Childs’ Play

This blog has been a long time coming, and probably my most personal one to date.  But it’s something that I want others to understand.  Please bear with me.

 

There are lots of things that people without cancer know about the disease.  Chemo, check.  Mastectomy (full or partial), sure.  Radiation, you betch’em.

 

But there is so much afterwards that makes your life hell that no one thinks about.

 

Specifically, kids.

 

As someone who lost her mom at a young age to breast cancer, I’ve gone around and around on this subject as an adult.  While I’ve never been convinced that I NEED to be a mother, as some do, I always thought I would be.  And while some would say I fiddle-farted away my best child-bearing years, the truth is that I met my husband at 35, and got married at 40.  Every part of me is glad that I didn’t settle for any of the duds that I dated when I was younger.  But it does get more challenging when you form your family later in life.

 

As we found out.

 

Fast forward another five years, and I was 45.  We had just moved halfway across the country, and settled in a new house.  And I had not given up on the idea of having kids.  We had even given some thought to adopting if my almost half century old eggs really would not function.  Then it happened.

 

BAM!!!!!

 

“You have cancer.”

 

And that was that.

 

A year of treatment.  A year and a half of not working.  A year back at work with mind-numbing fatigue and pain.  More surgery which I’m estimating will set back my physical recovery another six months.  This is all a constant reminder to me.

 

I am 48, and I can barely take care of my cat.  My husband spends most of his time taking care of me.  We are running out of people to take care of the kids.

 

Oh, the other part that is a deal breaker?  The early menopause.  Happens to a lot of us pink sisters.  You are welcome for the TMI.  But it makes me angry, because at least one decision has been taken out of my hands.  And I don’t like that.  Cancer took away one of the most personal things I could have done in life, in an instant.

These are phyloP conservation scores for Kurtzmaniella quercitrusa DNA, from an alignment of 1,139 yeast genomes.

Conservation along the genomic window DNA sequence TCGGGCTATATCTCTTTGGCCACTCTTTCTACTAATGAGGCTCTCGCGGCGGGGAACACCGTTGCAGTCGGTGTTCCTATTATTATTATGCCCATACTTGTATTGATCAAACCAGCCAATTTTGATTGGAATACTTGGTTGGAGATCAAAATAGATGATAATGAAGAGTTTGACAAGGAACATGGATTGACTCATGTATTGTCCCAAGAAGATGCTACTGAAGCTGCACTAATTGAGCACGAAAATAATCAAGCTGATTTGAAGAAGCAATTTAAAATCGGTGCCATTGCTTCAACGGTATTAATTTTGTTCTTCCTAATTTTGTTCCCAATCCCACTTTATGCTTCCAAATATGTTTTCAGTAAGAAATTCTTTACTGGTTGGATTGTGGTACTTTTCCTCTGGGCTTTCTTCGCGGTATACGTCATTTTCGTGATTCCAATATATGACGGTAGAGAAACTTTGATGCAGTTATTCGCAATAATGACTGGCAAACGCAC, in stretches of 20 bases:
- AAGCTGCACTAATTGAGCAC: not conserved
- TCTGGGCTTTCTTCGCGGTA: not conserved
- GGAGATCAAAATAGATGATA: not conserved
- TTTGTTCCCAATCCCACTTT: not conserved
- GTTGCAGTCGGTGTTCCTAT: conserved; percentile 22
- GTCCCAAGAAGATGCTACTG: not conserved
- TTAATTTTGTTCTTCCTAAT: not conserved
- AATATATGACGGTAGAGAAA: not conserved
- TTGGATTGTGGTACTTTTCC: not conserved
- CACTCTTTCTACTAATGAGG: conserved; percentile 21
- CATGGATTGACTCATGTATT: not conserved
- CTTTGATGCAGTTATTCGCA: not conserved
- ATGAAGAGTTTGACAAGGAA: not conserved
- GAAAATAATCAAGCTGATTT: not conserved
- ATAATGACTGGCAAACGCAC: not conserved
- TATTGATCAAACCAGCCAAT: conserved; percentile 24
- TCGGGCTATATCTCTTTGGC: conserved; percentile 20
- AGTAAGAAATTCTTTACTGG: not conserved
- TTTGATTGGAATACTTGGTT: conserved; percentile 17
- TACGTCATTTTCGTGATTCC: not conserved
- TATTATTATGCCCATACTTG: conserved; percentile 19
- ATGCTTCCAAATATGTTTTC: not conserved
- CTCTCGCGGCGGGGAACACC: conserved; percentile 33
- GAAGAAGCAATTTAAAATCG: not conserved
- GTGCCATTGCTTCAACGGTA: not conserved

Then there is the whole adoption idea.

 

I would still like to do it.  As someone who was raised by a non-biological mother, I can tell you that actions define a mother, not a bloodline.  But my actions are not what most at-risk kids need.  Anxiety, panic attacks, insomnia, PTSD, fatigue, pain, and mood swings.  Not to mention the financial toll that cancer treatment leaves in its wake, although I’m confident I could figure that part out if I could get the rest of it in line.

 

Why am I telling you this right now?  Because like any self-respecting psycho, I keep these feelings tamped down in the back of my brain.  It allows me to focus on my day-to-day life with some shred of sanity.  But then something cracks it open.  In this case, it was a picture of someone with her baby doing some fun activities I had always imagined doing with my kids.  It hits me out of nowhere.

 

And then the denial is broken.

 

No one asks for this.  No one asks to lose control of her body, her life, her reason for being.  And all I can do at this point is keep focusing on my mental, physical, and financial recovery.  But when you see someone with cancer, ask yourself:

 

“What hidden side effects does she have?”

 

Because I guarantee cancer has taken something precious from her.  It has derailed her life, no question.  And maybe there is some way that you can help, even if all you do is really talk to her and listen.  We just want others to understand how broken we are.  And how badly we want to be put back together.

 

At the very least, my cat will thank you.

 

 

 

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